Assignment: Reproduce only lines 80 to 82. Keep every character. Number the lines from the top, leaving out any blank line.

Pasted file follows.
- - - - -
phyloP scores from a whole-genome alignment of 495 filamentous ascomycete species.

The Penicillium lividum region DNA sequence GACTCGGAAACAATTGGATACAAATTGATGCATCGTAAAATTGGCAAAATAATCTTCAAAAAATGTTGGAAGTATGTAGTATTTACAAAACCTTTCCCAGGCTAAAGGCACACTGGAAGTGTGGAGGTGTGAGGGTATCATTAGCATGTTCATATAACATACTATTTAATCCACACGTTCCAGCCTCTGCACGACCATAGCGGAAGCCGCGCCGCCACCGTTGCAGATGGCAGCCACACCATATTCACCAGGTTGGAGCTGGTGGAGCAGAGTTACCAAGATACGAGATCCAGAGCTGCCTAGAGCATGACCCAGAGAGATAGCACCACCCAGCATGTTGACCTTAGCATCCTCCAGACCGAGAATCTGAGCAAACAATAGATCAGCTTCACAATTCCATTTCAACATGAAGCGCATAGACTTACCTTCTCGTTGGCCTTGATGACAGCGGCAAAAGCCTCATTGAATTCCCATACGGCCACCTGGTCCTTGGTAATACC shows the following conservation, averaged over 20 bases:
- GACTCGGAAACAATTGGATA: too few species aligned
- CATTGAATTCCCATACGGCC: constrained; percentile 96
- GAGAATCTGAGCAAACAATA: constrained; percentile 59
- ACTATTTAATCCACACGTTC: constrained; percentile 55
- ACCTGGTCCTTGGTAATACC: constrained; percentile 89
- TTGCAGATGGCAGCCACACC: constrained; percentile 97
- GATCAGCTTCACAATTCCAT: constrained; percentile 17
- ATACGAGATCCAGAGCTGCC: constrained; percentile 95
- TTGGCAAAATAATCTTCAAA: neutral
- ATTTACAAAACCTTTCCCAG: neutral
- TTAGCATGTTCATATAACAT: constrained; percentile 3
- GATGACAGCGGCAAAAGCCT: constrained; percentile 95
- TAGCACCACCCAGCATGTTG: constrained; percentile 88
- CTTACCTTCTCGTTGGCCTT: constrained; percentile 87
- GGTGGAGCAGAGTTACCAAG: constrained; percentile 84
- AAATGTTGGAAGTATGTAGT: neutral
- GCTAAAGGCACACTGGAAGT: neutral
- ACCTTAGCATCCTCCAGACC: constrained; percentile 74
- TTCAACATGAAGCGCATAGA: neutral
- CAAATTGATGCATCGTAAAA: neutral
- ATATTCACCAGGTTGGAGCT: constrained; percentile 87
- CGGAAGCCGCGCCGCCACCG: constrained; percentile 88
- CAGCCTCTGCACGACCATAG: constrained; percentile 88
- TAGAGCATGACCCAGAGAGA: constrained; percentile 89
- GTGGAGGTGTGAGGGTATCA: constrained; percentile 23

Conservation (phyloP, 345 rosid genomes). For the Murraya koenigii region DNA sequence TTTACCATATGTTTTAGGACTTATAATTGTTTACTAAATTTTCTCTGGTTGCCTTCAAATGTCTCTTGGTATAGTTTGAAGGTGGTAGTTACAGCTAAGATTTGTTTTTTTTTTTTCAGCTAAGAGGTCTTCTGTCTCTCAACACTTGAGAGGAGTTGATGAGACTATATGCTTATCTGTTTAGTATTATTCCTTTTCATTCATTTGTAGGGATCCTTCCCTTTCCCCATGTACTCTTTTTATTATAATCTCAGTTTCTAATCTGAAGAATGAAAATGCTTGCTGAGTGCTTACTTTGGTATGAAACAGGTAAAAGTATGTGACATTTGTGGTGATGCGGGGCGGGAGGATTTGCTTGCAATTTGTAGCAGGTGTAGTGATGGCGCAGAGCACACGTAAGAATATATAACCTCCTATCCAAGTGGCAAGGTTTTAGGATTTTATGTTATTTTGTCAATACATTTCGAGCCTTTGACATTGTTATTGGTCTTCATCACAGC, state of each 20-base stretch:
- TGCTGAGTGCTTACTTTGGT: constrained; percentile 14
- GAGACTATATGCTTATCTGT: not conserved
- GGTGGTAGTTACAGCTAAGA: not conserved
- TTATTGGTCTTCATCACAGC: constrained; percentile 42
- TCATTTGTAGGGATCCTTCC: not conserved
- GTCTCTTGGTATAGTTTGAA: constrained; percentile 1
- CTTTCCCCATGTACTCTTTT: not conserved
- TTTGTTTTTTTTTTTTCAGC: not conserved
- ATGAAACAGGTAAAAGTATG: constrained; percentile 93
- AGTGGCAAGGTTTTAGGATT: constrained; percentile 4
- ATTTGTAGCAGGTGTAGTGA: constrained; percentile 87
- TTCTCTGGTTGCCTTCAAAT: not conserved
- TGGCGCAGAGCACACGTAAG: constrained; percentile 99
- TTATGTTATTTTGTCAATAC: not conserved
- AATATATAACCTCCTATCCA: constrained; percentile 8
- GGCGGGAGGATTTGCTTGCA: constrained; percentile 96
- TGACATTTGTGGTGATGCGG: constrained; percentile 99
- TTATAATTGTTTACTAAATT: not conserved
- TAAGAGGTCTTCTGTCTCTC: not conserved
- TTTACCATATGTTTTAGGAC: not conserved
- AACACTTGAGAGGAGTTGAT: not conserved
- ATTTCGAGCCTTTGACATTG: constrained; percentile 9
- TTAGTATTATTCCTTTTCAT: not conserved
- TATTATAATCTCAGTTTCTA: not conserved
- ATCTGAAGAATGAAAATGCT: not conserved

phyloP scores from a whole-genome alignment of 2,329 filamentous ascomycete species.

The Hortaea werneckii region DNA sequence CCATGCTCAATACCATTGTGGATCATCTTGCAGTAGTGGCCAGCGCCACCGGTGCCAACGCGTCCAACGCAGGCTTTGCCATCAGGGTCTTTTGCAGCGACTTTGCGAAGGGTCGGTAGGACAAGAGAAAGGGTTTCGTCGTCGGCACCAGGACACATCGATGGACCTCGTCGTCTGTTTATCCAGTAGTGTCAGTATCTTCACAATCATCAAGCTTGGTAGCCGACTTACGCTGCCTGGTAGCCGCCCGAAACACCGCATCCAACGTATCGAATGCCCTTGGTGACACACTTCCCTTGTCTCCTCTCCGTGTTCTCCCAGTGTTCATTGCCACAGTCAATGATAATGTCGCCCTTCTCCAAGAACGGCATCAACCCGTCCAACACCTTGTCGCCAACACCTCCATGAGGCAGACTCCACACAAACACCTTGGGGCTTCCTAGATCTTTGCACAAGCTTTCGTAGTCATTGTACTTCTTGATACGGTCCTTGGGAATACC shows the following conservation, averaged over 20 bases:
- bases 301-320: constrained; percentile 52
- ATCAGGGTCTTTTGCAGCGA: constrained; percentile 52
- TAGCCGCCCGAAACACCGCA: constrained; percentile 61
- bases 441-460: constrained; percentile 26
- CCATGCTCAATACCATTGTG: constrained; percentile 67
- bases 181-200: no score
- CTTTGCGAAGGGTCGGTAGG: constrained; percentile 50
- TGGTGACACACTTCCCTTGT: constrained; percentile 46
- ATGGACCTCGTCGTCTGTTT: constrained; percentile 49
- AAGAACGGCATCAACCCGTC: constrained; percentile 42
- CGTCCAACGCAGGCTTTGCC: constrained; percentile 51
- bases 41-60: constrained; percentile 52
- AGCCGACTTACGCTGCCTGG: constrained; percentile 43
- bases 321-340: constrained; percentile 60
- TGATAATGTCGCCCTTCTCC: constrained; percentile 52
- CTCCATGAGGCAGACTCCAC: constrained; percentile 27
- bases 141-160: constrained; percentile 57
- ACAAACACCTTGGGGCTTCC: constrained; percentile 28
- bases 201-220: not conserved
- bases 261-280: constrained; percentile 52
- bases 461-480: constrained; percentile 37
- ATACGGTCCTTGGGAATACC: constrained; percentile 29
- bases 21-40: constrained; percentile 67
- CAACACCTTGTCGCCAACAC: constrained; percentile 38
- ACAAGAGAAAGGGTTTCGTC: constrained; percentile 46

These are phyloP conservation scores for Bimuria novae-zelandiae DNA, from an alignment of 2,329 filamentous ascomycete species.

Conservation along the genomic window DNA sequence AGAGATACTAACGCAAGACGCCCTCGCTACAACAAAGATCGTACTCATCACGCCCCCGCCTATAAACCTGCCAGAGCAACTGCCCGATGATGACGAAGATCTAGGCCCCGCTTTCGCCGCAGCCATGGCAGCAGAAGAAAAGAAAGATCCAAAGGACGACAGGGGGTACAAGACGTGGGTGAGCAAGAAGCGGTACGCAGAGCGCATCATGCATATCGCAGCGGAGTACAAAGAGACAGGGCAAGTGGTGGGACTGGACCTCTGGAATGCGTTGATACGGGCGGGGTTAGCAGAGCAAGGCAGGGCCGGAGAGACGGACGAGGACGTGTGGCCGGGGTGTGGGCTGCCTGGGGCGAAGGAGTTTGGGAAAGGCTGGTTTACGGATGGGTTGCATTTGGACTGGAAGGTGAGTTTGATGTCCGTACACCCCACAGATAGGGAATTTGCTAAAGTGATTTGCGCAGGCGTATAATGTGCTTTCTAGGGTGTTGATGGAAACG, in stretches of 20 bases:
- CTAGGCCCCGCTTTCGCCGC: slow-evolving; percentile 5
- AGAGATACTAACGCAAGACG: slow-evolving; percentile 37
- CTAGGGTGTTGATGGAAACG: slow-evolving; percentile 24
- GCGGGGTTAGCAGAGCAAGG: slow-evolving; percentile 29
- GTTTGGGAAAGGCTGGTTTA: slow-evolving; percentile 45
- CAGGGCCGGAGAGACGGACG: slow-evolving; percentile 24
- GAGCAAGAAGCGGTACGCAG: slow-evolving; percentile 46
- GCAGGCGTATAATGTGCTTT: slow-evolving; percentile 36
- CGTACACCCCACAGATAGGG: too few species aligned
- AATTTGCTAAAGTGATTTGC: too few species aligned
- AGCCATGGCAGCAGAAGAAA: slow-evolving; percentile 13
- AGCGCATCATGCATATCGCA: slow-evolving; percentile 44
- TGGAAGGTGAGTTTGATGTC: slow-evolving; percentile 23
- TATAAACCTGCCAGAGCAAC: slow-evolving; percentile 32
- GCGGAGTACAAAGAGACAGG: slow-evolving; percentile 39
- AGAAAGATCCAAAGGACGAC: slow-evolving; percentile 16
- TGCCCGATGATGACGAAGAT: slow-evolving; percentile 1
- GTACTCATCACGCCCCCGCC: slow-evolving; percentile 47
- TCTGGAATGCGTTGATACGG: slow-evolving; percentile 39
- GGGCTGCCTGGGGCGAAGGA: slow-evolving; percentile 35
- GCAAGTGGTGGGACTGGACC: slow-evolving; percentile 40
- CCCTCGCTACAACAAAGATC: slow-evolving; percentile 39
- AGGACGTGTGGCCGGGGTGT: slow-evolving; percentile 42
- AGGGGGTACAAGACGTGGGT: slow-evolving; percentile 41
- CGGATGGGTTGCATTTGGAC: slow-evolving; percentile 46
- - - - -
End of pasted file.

- ACAAGAGAAAGGGTTTCGTC: constrained; percentile 46

These are phyloP conservation scores for Bimuria novae-zelandiae DNA, from an alignment of 2,329 filamentous ascomycete species.

Conservation along the genomic window DNA sequence AGAGATACTAACGCAAGACGCCCTCGCTACAACAAAGATCGTACTCATCACGCCCCCGCCTATAAACCTGCCAGAGCAACTGCCCGATGATGACGAAGATCTAGGCCCCGCTTTCGCCGCAGCCATGGCAGCAGAAGAAAAGAAAGATCCAAAGGACGACAGGGGGTACAAGACGTGGGTGAGCAAGAAGCGGTACGCAGAGCGCATCATGCATATCGCAGCGGAGTACAAAGAGACAGGGCAAGTGGTGGGACTGGACCTCTGGAATGCGTTGATACGGGCGGGGTTAGCAGAGCAAGGCAGGGCCGGAGAGACGGACGAGGACGTGTGGCCGGGGTGTGGGCTGCCTGGGGCGAAGGAGTTTGGGAAAGGCTGGTTTACGGATGGGTTGCATTTGGACTGGAAGGTGAGTTTGATGTCCGTACACCCCACAGATAGGGAATTTGCTAAAGTGATTTGCGCAGGCGTATAATGTGCTTTCTAGGGTGTTGATGGAAACG, in stretches of 20 bases: